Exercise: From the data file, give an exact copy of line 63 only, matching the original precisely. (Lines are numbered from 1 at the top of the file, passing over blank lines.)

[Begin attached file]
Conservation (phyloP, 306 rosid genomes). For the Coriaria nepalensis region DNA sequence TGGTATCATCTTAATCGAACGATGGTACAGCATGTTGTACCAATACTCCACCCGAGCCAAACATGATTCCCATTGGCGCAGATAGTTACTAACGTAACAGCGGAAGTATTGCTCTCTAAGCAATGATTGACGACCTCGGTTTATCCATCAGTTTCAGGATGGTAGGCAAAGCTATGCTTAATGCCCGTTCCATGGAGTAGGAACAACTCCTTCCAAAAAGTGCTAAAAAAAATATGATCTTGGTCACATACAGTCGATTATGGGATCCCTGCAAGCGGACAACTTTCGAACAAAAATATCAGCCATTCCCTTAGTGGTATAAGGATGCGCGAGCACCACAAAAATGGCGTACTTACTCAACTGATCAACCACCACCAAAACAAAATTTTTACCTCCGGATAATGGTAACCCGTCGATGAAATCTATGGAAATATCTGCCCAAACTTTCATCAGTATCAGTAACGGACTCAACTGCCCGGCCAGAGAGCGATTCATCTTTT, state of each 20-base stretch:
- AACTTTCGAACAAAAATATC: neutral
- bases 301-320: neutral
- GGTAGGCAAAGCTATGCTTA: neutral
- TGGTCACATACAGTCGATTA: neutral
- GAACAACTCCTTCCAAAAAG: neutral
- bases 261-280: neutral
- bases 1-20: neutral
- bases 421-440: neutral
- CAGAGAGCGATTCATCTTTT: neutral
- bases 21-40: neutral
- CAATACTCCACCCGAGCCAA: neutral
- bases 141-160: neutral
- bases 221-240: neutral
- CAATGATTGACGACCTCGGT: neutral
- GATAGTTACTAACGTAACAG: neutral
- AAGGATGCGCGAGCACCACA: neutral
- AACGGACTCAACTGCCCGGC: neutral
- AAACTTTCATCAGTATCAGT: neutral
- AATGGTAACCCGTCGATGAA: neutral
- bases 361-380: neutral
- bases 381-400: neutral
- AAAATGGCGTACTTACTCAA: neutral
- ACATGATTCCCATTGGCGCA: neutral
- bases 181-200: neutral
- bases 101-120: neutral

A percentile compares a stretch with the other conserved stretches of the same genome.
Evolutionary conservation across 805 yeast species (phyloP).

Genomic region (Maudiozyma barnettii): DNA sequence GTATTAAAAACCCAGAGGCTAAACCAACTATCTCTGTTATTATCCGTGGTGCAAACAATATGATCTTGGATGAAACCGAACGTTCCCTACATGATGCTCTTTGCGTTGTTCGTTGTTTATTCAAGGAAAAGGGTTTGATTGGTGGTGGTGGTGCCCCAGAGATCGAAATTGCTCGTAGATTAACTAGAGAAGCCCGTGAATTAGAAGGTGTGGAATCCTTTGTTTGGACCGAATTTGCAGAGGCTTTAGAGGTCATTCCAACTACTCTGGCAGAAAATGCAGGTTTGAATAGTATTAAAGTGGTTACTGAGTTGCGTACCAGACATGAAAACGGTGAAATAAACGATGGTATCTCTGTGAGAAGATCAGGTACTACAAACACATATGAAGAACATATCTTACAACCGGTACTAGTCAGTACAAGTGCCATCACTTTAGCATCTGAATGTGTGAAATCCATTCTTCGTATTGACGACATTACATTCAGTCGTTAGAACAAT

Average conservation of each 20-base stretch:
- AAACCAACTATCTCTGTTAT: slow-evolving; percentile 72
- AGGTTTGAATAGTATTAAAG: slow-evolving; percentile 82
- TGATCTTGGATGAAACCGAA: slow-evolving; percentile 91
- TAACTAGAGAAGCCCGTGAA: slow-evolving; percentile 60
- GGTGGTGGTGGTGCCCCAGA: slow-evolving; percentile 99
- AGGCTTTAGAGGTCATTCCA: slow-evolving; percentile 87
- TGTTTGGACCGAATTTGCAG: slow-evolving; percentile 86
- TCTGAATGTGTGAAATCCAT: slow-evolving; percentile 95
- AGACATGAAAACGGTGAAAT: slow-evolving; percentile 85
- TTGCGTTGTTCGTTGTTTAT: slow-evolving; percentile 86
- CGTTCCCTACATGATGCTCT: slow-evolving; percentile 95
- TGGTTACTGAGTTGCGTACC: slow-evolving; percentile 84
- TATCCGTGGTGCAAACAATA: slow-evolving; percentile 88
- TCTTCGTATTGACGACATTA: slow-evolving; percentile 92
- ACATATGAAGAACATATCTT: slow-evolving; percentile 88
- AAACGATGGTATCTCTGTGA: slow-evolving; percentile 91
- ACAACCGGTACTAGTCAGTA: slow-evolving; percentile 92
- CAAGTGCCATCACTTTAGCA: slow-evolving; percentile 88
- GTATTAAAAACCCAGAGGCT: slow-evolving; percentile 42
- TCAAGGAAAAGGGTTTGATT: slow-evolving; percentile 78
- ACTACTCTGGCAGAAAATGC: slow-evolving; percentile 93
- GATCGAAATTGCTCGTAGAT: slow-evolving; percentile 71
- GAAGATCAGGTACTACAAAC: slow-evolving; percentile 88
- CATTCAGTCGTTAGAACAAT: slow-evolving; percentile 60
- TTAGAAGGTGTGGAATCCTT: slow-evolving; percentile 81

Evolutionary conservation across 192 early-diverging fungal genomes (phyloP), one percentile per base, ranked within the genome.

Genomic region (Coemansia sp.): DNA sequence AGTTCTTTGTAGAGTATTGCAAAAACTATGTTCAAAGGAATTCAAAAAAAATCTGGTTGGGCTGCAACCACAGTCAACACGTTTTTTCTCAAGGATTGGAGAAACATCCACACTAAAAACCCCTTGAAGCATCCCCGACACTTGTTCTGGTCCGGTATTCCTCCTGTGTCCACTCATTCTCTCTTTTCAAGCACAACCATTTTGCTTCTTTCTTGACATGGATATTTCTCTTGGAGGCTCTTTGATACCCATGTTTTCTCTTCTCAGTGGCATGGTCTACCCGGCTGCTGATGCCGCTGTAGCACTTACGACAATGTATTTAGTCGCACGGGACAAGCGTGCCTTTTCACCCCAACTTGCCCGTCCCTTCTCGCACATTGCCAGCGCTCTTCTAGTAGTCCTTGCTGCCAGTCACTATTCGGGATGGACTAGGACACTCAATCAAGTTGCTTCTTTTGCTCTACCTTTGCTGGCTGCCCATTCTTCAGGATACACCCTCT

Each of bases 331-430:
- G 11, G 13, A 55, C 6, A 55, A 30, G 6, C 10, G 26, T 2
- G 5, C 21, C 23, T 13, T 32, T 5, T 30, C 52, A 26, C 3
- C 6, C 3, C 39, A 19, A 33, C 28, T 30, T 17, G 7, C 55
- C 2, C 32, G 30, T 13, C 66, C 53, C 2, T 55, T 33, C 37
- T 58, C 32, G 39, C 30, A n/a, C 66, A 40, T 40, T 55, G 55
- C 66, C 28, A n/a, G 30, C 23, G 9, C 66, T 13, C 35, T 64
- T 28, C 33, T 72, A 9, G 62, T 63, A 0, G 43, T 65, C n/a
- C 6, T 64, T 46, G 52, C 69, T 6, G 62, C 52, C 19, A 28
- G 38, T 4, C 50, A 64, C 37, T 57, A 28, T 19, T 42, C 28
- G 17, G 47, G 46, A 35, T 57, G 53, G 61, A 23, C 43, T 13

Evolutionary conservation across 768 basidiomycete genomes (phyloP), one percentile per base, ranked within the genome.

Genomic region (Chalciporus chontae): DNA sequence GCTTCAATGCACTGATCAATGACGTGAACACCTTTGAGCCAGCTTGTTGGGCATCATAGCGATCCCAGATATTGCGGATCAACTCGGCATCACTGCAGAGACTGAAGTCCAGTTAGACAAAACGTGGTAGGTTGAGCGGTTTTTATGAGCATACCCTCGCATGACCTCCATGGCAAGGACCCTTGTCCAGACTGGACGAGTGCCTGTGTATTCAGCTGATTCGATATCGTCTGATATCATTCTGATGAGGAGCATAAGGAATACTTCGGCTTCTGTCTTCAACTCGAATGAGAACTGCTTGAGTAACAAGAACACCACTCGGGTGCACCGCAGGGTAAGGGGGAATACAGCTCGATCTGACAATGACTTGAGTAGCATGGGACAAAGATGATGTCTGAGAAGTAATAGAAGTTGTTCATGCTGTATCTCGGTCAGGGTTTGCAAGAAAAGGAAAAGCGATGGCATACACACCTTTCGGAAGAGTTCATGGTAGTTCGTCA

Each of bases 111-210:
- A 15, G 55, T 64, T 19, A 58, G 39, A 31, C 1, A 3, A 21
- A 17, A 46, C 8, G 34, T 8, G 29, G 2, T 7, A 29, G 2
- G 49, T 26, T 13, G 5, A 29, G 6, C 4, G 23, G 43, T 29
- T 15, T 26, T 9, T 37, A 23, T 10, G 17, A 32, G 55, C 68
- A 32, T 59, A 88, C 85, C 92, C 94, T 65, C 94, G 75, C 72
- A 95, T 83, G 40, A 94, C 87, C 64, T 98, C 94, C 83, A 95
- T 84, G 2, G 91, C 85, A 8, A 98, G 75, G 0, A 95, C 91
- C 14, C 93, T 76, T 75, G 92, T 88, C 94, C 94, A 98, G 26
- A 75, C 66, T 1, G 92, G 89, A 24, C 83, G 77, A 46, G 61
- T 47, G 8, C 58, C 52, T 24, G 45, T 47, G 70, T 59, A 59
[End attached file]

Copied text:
- T 58, C 32, G 39, C 30, A n/a, C 66, A 40, T 40, T 55, G 55